Family and town mourn slain woman

Published: Friday, January 13, 2006 at 6:01 a.m.
Last Modified: Thursday, January 12, 2006 at 11:03 p.m.
As police continued investigating the slaying of a 45-year-old wife and mother of two, residents here were overcome with shock and grief Thursday afternoon as many wondered why anyone would want to kill Marcela Frazier.
Frazier, who friends say is a native of Hawaii, was found dead in the laundry room of her home at 318 NW 3rd St. at 2:30 p.m. Wednesday, Police Chief Billy Smith said. The discovery was made when police were performing a well-being check on Frazier. Her daughter had called officers when repeated attempts to reach her mother were unsuccessful, Smith said.
Smith said the last time Frazier was seen or heard from was at 6:30 a.m. Wednesday when her husband, Rodney Frazier, called her from work.
Investigators found signs of trauma on Frazier's body and signs of a struggle in the home, Smith said.
News of the homicide spread through this town of more than 1,600 people. A 21-year-old woman who works at Best's Drug Store and did not want to be named described Frazier as a "happy and sweet lady who always had a story to tell." The woman said she has known Frazier's daughter, 20-year-old Lourdes Frazier, since kindergarten and graduated from Trenton High School with her. The woman said Frazier also has a son, 24-year-old Rodney A. Frazier Jr., who is in the U.S. Marines Reserves.
"She was a new grandma and she had another grandbaby on the way," the woman said as she paused from ringing up customers. "For her grandkids not to know her is a shame," the woman said tearfully. "No one could say nothing bad about that woman . . . she was wonderful."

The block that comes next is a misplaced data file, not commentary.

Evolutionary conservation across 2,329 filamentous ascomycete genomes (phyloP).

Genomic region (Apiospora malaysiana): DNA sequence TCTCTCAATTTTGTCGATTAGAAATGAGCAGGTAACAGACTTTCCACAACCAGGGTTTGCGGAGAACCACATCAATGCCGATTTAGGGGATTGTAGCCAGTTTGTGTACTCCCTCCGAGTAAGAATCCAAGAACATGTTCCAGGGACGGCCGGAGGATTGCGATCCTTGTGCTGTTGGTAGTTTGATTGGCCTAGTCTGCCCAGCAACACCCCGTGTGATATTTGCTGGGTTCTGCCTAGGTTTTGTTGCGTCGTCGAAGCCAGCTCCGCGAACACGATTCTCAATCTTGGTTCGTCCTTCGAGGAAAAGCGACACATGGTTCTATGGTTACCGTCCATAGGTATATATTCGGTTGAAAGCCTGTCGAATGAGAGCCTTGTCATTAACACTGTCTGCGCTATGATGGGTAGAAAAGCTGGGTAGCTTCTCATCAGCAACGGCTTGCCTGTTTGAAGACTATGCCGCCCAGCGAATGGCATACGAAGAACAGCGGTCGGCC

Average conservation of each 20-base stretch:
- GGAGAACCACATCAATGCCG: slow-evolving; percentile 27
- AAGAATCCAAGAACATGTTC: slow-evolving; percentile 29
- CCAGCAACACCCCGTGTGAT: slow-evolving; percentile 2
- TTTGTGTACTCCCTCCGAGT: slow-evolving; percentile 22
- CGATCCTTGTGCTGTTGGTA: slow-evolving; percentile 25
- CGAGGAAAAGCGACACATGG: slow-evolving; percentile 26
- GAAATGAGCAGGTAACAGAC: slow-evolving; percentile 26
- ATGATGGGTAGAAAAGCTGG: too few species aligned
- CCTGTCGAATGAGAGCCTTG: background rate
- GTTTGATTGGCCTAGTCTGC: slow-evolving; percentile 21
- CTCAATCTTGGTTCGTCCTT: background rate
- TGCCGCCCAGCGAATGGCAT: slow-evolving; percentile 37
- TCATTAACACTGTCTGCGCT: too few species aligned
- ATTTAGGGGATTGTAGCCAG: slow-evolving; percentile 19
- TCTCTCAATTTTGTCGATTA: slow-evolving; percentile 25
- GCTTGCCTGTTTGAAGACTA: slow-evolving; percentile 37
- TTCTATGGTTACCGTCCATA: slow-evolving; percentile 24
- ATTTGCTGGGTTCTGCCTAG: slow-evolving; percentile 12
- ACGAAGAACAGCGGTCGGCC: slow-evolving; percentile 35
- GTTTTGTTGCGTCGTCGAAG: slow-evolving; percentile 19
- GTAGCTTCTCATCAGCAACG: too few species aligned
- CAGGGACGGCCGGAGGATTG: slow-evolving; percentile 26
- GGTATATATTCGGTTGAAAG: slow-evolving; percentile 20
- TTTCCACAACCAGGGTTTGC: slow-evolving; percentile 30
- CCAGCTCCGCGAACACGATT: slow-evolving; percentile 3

On Thursday afternoon, several family members, including Frazier's husband, sat on the porch of the aqua-blue home quietly comforting each other. Rodney Frazier's sister-in-law, who declined to give her name, said the family was too distraught to speak with the news media and needed time to themselves to grieve.
"She wasn't just my sister-in-law," the woman said. "She was my sister."
So far, police have no leads and no suspects, but did recover items that may have been used as weapons from the home, Smith said. He declined to say what the items were, but added that there were no signs of forced entry or that anything had been stolen from the home.
"That's one of the things that's kind of odd and it doesn't make sense," Smith said.
Forensic and homicide investigators with the Florida Department of Law Enforcement were called to assist police in the investigation and worked with officers and Gilchrist County sheriff's deputies until early Thursday to collect evidence from the home, Smith said.
Frazier's body was taken to the Medical Examiner's Office in Gainesville early Thursday, and autopsy results are expected early next week, Smith said.
Smith urged anyone with information about the slaying to call police immediately so Frazier's killer can be found and the family can be given closure.
This is the first homicide Smith has experienced during his 2 1/2 years in office, he said. It is also the first slaying in the town in 12 years.
Some residents say they are scared that the killer still may be on the loose.
Libby, a Kangaroo gas station employee who would not give her last name, said she was surprised that a slaying happened in a town where everyone knows each other. She added that everyone is talking about it.
"The same people come here all the time and I normally don't see much trouble," Libby said. "It makes me more apprehensive. I'll feel much better when they find out who did it and why."
Deborah Ball can be reached at (352) 338-3109 or

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